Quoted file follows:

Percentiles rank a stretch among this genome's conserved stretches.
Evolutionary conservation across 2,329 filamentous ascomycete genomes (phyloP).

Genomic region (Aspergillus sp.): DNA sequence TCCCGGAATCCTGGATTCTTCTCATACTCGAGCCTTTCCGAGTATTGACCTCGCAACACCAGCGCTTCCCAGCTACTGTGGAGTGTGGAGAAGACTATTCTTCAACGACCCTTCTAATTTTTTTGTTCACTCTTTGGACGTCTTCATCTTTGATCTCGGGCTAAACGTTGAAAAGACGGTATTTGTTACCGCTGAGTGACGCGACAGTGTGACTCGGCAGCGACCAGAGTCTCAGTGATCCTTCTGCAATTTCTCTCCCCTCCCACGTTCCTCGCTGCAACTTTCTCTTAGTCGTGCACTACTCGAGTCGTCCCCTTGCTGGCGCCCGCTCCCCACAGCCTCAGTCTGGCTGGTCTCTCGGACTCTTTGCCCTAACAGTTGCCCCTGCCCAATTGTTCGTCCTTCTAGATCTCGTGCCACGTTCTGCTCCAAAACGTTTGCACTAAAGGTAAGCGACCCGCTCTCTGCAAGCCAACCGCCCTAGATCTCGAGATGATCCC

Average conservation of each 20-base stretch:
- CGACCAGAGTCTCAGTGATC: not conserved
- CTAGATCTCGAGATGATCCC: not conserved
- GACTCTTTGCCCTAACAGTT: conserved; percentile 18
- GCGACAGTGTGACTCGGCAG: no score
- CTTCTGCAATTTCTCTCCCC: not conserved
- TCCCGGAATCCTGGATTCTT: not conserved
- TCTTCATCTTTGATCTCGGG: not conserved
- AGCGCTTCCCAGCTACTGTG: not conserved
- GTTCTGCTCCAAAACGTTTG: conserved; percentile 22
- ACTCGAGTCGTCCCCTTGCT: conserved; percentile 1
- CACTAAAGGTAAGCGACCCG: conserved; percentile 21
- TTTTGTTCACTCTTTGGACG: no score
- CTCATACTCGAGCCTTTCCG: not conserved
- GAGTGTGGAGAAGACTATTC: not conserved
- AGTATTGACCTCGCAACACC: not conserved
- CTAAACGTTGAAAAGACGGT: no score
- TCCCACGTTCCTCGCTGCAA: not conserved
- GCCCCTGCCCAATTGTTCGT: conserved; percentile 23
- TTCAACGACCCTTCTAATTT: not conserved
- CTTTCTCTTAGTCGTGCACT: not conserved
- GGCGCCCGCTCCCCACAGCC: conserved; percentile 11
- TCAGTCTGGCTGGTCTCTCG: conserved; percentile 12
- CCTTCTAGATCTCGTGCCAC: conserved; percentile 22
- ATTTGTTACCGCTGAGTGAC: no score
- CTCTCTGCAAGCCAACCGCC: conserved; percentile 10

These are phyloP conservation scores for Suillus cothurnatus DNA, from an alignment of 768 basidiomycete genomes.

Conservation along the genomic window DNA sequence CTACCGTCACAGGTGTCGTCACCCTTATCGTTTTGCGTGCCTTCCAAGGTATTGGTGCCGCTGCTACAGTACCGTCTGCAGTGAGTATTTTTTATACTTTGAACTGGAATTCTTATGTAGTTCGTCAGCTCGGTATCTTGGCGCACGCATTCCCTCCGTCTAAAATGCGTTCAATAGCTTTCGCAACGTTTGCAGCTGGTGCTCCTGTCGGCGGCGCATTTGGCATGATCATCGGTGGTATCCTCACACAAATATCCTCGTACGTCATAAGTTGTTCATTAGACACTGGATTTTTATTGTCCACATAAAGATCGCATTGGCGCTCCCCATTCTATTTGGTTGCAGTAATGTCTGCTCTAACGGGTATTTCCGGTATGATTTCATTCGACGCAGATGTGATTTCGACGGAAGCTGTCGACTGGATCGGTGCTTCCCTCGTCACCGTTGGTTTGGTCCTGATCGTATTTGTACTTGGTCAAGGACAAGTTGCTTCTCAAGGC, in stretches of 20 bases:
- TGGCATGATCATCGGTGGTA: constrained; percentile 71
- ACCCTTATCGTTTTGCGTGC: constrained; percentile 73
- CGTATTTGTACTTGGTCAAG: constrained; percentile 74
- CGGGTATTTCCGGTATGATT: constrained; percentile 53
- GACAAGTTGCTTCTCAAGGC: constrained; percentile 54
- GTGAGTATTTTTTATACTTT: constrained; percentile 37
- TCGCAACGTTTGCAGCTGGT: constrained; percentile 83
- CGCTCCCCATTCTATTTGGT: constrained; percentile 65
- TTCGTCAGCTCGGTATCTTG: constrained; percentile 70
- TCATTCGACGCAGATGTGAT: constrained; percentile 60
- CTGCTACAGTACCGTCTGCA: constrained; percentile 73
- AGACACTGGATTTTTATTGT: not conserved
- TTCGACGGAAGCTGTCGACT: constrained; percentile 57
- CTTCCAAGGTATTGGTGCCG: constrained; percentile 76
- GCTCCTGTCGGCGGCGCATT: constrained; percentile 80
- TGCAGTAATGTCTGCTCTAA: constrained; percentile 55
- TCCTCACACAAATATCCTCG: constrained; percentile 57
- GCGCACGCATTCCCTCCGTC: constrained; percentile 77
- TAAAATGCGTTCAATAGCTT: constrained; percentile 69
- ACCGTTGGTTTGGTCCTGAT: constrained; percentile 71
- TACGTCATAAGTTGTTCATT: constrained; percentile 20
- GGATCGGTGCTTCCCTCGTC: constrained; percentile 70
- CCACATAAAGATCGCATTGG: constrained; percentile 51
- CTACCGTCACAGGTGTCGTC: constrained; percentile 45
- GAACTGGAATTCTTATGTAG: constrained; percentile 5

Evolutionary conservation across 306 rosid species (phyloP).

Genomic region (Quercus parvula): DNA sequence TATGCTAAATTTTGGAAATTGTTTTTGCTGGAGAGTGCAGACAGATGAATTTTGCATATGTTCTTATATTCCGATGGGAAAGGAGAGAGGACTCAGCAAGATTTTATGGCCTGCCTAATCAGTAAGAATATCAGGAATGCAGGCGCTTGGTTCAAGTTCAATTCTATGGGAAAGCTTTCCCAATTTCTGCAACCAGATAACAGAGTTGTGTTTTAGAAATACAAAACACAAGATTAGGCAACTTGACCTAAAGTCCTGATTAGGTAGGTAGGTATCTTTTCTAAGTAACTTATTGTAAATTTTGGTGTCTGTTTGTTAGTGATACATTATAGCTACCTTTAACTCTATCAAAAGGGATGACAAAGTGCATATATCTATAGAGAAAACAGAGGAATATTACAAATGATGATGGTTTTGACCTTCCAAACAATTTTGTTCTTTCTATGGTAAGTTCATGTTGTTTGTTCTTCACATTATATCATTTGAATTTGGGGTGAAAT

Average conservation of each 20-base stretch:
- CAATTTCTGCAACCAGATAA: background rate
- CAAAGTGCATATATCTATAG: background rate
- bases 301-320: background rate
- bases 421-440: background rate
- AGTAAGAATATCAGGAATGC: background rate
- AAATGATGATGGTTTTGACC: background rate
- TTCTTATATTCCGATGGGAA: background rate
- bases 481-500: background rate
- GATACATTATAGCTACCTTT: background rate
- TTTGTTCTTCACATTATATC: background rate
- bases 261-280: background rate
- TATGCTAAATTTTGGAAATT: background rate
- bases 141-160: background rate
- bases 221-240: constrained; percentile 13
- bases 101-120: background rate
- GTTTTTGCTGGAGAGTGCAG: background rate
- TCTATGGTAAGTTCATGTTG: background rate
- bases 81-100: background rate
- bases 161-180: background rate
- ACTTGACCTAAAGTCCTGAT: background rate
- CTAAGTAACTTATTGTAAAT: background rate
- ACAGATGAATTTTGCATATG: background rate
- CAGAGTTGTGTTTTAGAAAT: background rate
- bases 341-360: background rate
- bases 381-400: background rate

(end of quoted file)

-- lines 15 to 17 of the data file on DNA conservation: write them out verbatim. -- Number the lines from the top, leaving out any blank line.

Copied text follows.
- CACTAAAGGTAAGCGACCCG: conserved; percentile 21
- TTTTGTTCACTCTTTGGACG: no score
- CTCATACTCGAGCCTTTCCG: not conserved